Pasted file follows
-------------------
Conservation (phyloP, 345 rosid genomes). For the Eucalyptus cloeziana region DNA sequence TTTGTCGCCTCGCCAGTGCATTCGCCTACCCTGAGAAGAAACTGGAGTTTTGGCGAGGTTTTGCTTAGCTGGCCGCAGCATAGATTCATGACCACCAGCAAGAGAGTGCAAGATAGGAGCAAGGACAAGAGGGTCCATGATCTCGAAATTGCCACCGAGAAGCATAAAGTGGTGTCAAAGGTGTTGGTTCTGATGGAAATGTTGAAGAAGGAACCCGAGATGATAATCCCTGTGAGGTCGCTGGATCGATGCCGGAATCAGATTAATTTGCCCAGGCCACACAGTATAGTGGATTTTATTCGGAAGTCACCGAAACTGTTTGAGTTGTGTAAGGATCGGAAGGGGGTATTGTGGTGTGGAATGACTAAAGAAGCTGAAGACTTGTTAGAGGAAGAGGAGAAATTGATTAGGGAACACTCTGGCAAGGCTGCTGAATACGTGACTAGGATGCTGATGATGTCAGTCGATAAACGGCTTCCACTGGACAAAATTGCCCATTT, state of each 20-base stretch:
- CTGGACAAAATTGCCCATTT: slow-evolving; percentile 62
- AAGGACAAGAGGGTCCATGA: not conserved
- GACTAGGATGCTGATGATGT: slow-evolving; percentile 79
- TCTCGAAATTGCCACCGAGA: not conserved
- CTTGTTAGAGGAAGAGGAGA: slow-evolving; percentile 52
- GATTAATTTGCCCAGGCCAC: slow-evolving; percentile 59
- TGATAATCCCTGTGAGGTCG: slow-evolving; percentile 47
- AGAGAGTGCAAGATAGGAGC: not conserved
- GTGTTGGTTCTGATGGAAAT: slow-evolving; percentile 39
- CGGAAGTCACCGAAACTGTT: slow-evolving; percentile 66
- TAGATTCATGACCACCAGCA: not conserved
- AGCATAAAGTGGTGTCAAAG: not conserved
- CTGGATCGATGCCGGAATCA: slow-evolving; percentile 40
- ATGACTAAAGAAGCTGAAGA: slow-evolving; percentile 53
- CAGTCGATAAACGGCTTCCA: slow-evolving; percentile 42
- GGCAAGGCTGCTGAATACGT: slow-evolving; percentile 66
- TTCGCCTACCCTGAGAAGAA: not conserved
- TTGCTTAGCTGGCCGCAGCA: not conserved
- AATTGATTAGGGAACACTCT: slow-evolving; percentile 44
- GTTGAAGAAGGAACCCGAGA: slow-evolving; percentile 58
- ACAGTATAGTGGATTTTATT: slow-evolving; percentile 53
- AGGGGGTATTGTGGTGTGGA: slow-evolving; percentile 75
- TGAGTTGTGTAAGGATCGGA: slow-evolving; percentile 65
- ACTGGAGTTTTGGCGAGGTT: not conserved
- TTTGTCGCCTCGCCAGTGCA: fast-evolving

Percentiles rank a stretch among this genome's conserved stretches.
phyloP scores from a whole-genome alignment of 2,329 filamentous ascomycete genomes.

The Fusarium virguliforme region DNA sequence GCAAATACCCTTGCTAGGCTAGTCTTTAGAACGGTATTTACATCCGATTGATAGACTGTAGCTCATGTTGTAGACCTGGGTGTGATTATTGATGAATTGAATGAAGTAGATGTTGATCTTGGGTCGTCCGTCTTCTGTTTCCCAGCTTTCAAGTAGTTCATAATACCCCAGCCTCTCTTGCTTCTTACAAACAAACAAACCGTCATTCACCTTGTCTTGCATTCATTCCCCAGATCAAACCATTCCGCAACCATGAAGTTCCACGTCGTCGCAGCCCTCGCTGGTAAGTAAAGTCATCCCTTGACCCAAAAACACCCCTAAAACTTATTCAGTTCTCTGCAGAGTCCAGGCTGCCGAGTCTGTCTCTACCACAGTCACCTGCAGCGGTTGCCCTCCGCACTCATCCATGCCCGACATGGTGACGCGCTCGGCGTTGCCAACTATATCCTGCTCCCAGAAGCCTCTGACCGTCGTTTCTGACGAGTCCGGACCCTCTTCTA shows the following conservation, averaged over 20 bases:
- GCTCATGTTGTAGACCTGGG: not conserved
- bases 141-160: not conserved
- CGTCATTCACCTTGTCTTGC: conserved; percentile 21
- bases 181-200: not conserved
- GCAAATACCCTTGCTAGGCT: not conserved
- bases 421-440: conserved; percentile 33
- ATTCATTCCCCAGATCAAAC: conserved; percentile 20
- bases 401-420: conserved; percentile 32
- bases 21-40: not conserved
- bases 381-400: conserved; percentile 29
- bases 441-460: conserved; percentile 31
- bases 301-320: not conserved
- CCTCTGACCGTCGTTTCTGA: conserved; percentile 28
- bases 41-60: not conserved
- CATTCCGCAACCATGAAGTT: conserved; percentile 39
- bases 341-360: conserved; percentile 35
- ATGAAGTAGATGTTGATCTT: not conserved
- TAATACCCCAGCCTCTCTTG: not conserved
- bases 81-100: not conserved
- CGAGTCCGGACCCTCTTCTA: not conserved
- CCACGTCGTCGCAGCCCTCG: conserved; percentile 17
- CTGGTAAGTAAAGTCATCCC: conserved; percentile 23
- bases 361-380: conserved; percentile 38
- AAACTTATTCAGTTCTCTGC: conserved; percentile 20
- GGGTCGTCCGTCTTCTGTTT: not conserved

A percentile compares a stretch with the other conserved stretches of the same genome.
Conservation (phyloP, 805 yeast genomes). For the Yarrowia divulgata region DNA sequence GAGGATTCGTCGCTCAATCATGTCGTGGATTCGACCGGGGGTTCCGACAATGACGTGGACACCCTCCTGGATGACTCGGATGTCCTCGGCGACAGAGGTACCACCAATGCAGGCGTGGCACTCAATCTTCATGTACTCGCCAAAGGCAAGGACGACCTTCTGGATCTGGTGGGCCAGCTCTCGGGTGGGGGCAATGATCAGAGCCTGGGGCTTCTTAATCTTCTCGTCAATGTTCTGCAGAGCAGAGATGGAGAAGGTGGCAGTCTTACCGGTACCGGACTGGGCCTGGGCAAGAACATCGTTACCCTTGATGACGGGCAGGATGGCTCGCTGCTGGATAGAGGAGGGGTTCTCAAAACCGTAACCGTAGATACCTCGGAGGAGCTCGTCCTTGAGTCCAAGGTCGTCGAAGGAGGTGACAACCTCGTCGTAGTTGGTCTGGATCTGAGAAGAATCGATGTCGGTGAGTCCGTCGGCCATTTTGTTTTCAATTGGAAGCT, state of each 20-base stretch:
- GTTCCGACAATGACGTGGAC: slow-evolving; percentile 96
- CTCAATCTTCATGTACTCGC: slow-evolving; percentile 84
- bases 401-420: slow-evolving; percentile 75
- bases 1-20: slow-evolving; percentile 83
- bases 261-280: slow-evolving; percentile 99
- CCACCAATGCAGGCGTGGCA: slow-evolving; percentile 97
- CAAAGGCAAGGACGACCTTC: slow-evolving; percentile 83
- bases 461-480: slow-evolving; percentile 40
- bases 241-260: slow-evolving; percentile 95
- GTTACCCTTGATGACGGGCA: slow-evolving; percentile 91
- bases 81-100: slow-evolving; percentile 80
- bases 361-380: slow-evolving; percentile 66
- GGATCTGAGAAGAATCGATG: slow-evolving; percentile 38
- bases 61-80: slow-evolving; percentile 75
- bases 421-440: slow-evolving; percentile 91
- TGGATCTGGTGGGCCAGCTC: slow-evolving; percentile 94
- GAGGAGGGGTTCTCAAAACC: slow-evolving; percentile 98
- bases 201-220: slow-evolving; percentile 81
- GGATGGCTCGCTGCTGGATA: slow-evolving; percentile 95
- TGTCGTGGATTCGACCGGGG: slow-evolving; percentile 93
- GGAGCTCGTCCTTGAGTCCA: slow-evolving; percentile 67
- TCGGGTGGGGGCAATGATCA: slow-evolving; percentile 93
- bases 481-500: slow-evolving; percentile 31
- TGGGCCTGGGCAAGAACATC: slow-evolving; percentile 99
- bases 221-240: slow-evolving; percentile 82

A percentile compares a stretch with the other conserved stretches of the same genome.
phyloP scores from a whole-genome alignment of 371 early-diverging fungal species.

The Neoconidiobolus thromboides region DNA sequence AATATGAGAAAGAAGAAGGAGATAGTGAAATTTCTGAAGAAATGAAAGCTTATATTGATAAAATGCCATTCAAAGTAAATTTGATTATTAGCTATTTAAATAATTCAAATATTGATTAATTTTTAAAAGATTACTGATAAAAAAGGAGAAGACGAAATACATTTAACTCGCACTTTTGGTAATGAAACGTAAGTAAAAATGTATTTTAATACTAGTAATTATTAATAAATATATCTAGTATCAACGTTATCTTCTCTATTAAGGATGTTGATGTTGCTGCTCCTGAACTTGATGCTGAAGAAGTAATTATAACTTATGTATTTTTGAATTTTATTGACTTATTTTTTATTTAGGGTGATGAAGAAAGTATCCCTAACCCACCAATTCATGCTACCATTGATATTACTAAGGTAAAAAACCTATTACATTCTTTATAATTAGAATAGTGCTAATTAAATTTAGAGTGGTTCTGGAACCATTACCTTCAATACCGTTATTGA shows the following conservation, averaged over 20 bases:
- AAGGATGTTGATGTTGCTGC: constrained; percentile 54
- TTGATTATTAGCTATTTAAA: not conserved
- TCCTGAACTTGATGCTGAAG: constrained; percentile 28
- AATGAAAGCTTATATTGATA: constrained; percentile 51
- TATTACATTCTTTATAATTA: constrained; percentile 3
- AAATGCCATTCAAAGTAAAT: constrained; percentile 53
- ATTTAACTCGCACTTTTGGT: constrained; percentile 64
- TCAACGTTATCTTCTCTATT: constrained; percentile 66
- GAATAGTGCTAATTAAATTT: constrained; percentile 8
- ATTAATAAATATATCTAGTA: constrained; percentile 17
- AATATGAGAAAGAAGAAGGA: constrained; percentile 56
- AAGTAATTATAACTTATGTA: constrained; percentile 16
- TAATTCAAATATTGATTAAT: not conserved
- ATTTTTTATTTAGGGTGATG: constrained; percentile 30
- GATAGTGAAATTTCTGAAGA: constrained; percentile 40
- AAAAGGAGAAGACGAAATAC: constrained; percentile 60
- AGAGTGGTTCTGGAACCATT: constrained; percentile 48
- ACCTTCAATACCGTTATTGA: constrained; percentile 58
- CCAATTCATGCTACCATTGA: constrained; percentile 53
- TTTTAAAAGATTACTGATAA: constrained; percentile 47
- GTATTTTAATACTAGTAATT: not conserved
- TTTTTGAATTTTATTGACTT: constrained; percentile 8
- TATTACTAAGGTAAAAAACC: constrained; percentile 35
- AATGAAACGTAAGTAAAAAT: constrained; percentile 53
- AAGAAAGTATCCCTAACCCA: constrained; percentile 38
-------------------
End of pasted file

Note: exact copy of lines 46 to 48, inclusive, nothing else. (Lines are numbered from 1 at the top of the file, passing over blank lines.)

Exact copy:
- ATGAAGTAGATGTTGATCTT: not conserved
- TAATACCCCAGCCTCTCTTG: not conserved
- bases 81-100: not conserved